Challenge,  On Writing

Writing Four Novels in a Month…


This challenge is nothing new for me, but since I did this challenge the first time, I have felt that I have slowly lost control of my time in general and writing time in particular. And I can’t think of a better way to snap back into controlling my time and my sense of time than a writing challenge. Not challenging anyone else or suggesting any of you even try this. Just doing this for myself.

My challenge is to write four novels in July.

Pretty simple. I write 40,000 word novels, so about 160,000 words of fiction. (Pulp Speed 4, but with also doing these blogs to form a book, I will end up over Pulp Speed 5 for a month.)

As I said, I have done this exact challenge before and hit it. Actually wrote a fifth novel the first week of August. I remember it was a blast. Hit and stayed in ground effect the entire time with my writing. I also did a challenge of writing a short story a day for the month of July another year. Hit that as well with 32 stories and you can find all that including the stories in the book STORIES FROM JULY.

With a different opening, todays blog will be part of the prolog to the book WRITING FOUR NOVELS IN A MONTH. And through this month I will talk a great deal here about the ups and downs, and writer thinking. Each day will be one short chapter. Not so much about my day, but focused on how I found the time each day to write for five hours.


Besides questioning my sanity, which is my critical voice trying to stop me, I am breaking down my day. In classes over the years I have told writers to do this exact same thing. If you can’t find the time to write, just break your day into 15 minute segments and trust me, you will find time.

I started with looking at the big stuff and giving each an average segment of time in my normal day.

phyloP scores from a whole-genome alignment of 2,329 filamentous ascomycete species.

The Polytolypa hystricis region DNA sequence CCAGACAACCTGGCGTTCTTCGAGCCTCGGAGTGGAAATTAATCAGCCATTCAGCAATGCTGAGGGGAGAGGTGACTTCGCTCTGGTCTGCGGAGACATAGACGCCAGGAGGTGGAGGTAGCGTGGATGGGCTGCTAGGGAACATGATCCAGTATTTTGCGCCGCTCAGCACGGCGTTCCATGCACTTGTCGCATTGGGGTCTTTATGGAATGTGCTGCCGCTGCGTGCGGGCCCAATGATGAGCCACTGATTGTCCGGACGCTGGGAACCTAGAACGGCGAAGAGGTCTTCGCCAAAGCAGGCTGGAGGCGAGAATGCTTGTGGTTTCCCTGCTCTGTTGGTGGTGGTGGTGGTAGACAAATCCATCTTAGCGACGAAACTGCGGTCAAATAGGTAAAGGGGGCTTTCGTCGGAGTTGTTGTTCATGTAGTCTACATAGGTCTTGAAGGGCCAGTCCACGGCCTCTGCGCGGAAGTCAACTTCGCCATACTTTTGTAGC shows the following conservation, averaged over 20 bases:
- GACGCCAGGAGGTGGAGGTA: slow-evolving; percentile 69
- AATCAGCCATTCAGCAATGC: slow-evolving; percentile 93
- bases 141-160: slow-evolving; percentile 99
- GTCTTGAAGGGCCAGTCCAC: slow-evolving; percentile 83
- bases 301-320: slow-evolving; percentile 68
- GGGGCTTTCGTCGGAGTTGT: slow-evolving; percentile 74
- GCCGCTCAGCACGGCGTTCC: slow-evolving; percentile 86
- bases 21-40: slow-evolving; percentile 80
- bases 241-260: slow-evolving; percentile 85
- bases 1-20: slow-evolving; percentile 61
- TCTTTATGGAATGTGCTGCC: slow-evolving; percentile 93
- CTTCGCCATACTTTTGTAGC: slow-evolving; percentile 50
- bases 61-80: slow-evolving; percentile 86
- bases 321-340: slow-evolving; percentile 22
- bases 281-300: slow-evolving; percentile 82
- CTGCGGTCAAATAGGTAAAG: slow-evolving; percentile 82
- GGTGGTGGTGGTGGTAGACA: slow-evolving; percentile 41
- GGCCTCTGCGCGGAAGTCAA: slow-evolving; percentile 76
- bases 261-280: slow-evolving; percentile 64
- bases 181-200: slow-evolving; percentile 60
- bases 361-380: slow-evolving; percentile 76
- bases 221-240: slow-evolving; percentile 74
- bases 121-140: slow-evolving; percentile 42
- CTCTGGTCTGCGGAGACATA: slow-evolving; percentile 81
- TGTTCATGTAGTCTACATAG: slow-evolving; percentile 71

— Sleep, eating, things like that takes up about half my day in one way or another. Give or take.

— I have regular email and workshop stuff to do. Varies by the day of the week.

— And Kris and I just moved, so we have two other condos to finish moving out of and get cleaned and ready to depart by the end of July. That will take a couple hours a day for the entire month, but also be good exercise. Good stuff to do on a break from the screen

— I also have exercise to ramp up slowly to get ready for runs this fall, but my focus in July is ramping down food and weight, so the exercise will take some time, but not as much as August and September.

So when I got done with looking at the big stuff, I looked for other distractions during the month. All are just a few hours here and a few hours there. A movie, a show, fun things, and dinners with friends and such. Nothing that would get in the way since I have flex time in some of the other big areas.

And Kris is planning on being very, very busy this month as well, so all good there. This will keep me out of her way.


I don’t plan my books at all, but got some fun series I would like to write in, and I am excited about writing in those series once again. So feeling very excited to write. No idea what, but ready to roll in this new office.

After I get through openings of each book, I tend to write at a speed of about 1,300 to 1,500 words per hour with a five minute break. Less than a thousand words per hour on openings. Depth cycling.

So on average, a 40,000 word book should take me about 30 hours to write.  About 4.5 hours per day doing a novel a week. About 6,000 words a day on average.

All those numbers will be goalposts along the way. Mostly I’ll try to hit the 6,000 words. A nice easy number to figure as I go along.

I will do 15 minute segments as well as numbers of hours segments each day, depending on the day.  No set time, just when I have 15 minutes to spare.


Do I have enough hours in my day to do this for a month? Some days will be a little harder, but if I stop whining and take back control of my own time just a little, I will have more than enough time each day to do this.